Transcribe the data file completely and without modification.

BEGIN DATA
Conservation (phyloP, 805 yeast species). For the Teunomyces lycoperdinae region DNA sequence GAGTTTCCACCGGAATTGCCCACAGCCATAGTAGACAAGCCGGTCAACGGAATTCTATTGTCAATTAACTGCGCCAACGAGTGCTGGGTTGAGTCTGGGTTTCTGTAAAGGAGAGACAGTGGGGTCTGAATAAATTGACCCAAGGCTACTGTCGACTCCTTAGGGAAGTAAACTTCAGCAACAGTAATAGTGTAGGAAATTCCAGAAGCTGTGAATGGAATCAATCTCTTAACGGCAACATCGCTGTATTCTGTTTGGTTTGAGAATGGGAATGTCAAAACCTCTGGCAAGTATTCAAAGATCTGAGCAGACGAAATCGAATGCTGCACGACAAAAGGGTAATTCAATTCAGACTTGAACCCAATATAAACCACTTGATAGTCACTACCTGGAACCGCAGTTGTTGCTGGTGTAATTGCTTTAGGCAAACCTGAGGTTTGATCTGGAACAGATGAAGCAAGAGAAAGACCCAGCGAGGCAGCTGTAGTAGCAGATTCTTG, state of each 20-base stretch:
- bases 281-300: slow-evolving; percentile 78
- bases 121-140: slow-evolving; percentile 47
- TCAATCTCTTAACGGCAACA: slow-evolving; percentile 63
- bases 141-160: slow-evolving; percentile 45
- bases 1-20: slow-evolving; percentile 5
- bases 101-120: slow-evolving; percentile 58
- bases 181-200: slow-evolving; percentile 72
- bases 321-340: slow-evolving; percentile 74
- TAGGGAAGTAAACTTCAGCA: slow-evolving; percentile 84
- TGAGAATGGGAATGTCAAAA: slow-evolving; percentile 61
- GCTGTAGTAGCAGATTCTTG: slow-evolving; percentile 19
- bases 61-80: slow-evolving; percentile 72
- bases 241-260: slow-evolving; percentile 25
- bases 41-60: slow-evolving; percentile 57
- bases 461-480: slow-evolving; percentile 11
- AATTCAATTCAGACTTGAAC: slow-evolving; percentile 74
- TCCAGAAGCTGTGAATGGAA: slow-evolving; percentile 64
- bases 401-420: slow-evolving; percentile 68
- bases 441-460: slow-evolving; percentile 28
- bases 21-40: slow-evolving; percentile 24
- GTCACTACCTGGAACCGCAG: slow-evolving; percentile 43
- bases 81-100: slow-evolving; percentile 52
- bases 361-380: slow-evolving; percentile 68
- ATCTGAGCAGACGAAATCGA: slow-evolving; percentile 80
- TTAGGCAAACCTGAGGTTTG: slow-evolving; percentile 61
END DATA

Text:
Conservation (phyloP, 805 yeast species). For the Teunomyces lycoperdinae region DNA sequence GAGTTTCCACCGGAATTGCCCACAGCCATAGTAGACAAGCCGGTCAACGGAATTCTATTGTCAATTAACTGCGCCAACGAGTGCTGGGTTGAGTCTGGGTTTCTGTAAAGGAGAGACAGTGGGGTCTGAATAAATTGACCCAAGGCTACTGTCGACTCCTTAGGGAAGTAAACTTCAGCAACAGTAATAGTGTAGGAAATTCCAGAAGCTGTGAATGGAATCAATCTCTTAACGGCAACATCGCTGTATTCTGTTTGGTTTGAGAATGGGAATGTCAAAACCTCTGGCAAGTATTCAAAGATCTGAGCAGACGAAATCGAATGCTGCACGACAAAAGGGTAATTCAATTCAGACTTGAACCCAATATAAACCACTTGATAGTCACTACCTGGAACCGCAGTTGTTGCTGGTGTAATTGCTTTAGGCAAACCTGAGGTTTGATCTGGAACAGATGAAGCAAGAGAAAGACCCAGCGAGGCAGCTGTAGTAGCAGATTCTTG, state of each 20-base stretch:
- bases 281-300: slow-evolving; percentile 78
- bases 121-140: slow-evolving; percentile 47
- TCAATCTCTTAACGGCAACA: slow-evolving; percentile 63
- bases 141-160: slow-evolving; percentile 45
- bases 1-20: slow-evolving; percentile 5
- bases 101-120: slow-evolving; percentile 58
- bases 181-200: slow-evolving; percentile 72
- bases 321-340: slow-evolving; percentile 74
- TAGGGAAGTAAACTTCAGCA: slow-evolving; percentile 84
- TGAGAATGGGAATGTCAAAA: slow-evolving; percentile 61
- GCTGTAGTAGCAGATTCTTG: slow-evolving; percentile 19
- bases 61-80: slow-evolving; percentile 72
- bases 241-260: slow-evolving; percentile 25
- bases 41-60: slow-evolving; percentile 57
- bases 461-480: slow-evolving; percentile 11
- AATTCAATTCAGACTTGAAC: slow-evolving; percentile 74
- TCCAGAAGCTGTGAATGGAA: slow-evolving; percentile 64
- bases 401-420: slow-evolving; percentile 68
- bases 441-460: slow-evolving; percentile 28
- bases 21-40: slow-evolving; percentile 24
- GTCACTACCTGGAACCGCAG: slow-evolving; percentile 43
- bases 81-100: slow-evolving; percentile 52
- bases 361-380: slow-evolving; percentile 68
- ATCTGAGCAGACGAAATCGA: slow-evolving; percentile 80
- TTAGGCAAACCTGAGGTTTG: slow-evolving; percentile 61